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When you suddenly get the feeling that you are in exactly the right place, it can be hard to pinpoint the reasons. At this property, some such reasons are plain to see, whilst others are more secretive. True to its reputation, the Odeon district alone embodies the very spirit of Paris. Between the Institut de France and the Odéon Theatre, there is such an abundance of intellectual, artistic and literary life that it permeates even the air we breathe. The apartment, however, has something more to offer: a place to retire quietly for the day, where stone walls, wooden beams and half-timberings still embody the centuries that have passed after a careful renovation. Everyone will find their own reasons for feeling they are in the right place.
We were studying in Paris between 1965 and 1970. My husband was at the Ecole des Mines and I was at "Langues O". We were living just five hundred metres from the Sorbonne when we took part in the events of May 1968. Having only experienced working life in Paris, we decided to leave the capital for the French Riviera. We therefore wanted to keep a pied-à-terre in this lively district that we had grown very attached to.
We bought the apartment “blind” and then restored it. As the work progressed, we brought out all the original architectural features: the beams in the ceilings, the half-timberings in the oldest parts (the bedroom and the dining room) and the natural rubble stone walls in the living room (the most recent part). A wall which is roughly one metre thick separates the two areas of the apartment and we kept the very old rustic door that joins them. The vaulted porch overlooks a small, tree-lined paved courtyard. Four buildings from the same period overlook the inner courtyard, each of which has a small paved courtyard similar to ours. The ensemble creates a beautifully light surface that brightens the apartment despite it being on the first level. The staircase was a magnificent climb, but modernity called for a lift which is thankfully all in glass. The staircase itself has been fully preserved and lies beneath a glass roof that initially illuminated the entire stairwell.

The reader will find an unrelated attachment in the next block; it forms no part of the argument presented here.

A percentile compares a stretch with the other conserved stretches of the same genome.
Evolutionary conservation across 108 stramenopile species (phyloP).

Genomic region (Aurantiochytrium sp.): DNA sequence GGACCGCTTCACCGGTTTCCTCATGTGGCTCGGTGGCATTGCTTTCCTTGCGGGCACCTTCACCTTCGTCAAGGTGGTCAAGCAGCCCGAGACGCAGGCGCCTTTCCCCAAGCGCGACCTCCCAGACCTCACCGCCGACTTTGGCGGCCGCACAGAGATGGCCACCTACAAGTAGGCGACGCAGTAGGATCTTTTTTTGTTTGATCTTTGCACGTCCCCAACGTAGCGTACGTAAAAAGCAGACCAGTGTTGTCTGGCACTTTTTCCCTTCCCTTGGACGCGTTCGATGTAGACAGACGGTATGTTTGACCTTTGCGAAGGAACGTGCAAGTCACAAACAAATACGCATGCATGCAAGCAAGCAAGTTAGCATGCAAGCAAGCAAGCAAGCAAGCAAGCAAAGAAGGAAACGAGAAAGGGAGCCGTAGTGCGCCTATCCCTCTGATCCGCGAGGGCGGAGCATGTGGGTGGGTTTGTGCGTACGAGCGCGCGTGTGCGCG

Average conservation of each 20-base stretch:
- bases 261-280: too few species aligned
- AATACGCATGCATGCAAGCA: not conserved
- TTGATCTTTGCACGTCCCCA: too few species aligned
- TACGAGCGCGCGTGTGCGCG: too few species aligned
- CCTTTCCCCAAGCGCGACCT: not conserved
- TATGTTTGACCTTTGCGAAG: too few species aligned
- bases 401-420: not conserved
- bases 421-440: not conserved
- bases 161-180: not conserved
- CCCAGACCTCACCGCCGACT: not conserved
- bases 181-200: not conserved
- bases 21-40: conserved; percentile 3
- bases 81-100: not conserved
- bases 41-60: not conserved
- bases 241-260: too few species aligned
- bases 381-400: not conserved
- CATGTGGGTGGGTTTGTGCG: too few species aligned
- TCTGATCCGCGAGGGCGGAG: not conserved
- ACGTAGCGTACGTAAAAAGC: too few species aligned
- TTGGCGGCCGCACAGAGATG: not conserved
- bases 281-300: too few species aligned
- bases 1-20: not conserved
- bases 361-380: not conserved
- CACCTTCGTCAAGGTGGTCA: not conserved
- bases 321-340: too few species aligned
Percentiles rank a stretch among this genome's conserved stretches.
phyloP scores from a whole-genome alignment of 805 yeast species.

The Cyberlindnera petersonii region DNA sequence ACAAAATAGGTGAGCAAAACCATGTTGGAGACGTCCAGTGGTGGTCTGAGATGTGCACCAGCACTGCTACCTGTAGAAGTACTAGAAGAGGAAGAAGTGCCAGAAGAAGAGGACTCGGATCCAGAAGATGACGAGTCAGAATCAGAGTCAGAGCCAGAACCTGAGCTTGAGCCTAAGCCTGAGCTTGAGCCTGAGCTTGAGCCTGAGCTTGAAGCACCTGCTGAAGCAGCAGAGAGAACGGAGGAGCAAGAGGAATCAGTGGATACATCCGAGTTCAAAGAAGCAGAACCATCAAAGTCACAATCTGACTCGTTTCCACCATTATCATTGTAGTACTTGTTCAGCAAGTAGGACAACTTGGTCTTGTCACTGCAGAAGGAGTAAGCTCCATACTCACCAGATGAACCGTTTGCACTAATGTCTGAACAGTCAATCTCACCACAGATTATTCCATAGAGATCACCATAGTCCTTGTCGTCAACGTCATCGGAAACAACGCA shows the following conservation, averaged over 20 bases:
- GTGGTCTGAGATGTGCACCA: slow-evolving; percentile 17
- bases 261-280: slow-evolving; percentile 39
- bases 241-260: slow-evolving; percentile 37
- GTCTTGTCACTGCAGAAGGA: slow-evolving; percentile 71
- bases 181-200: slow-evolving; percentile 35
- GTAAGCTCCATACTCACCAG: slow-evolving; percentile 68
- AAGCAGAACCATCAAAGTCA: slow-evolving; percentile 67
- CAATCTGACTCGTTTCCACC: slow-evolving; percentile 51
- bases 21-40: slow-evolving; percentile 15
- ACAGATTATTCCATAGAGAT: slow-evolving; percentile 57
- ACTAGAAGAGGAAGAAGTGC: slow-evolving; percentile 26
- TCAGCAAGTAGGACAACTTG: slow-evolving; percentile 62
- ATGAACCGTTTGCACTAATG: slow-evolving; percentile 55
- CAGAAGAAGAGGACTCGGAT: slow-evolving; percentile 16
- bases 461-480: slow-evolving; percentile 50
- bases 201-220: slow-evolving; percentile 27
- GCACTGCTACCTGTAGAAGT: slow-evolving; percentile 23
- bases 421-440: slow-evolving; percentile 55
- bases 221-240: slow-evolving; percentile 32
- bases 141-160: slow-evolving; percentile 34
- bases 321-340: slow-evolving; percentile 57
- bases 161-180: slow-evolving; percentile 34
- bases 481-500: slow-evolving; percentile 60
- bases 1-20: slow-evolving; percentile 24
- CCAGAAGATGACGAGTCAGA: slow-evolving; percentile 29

With a very classical facade, the street side of the building dates back to the eighteenth century, whilst the courtyard is from the 17th and parts of our apartment likely date back to the 16th. Originally, the building was most probably an apartment building with shops on the street and courtyard warehouses on the ground and first floors. This would explain the architectural differences amongst the courtyard apartments, including our own.
Located just 150m from Boulevard Saint-Germain and 20m from Rue de l'Odéon, the apartment first and foremost offers absolute tranquillity. It has retained many original features which give the ensemble an undeniable charm. Said charm has been enhanced with rustic, comfortable and warm furnishings. The apartment boasts an ideal location in the centre of Paris. Dynamic and lively, the Odeon district is renowned for being one of the most literary districts of the capital and the abundance of old bookshops provides the proof. The district forms part of the capital's historical, scientific and cultural centre. The many imposing buildings are testimony to this hot spot of memory and history. The Louvre, Notre-Dame, the Musée d'Orsay, the Musée de Cluny, the banks of the Seine, and the art gallery district around the School of Fine Arts can all be reached on foot. As for walks, the Luxembourg Palace and its beautiful French garden are just a few minutes away.
Two of the oldest and best known restaurants in Paris, Le Procope and Le Bouillon Racine, are within walking distance. We particularly like Le Marco Polo, an Italian restaurant, and Le Petit Suisse which serves cheese and charcuterie accompanied by a delicious little Beaujolais wine. La Méditerranée serves excellent fish. For delicacies, try the Pierre Hermé patisserie on boulevard Saint-Germain and, above all, the Maison Mulot (a patisserie/delicatessen) opposite the Saint-Germain market. We never tire of the Maison Mulot and their pain au chocolat alone is worth the trip. Les Deux Magots, which serves delicious hot chocolates, and La Rhumerie on Boulevard Saint-Germain are two lovely spots for an afternoon refreshment.
1300 € - 1500 € per week
With a surface area of 54m2, the apartment consists of three adjoining main rooms. In the most recent part is the kitchen to the right of the entrance, followed by the living room (equipped with a queen size sofa bed) and a separate toilet with a small hand basin. Behind the wall and its old door is the oldest part of the apartment with the dining room, the bedroom, and the en suite bathroom.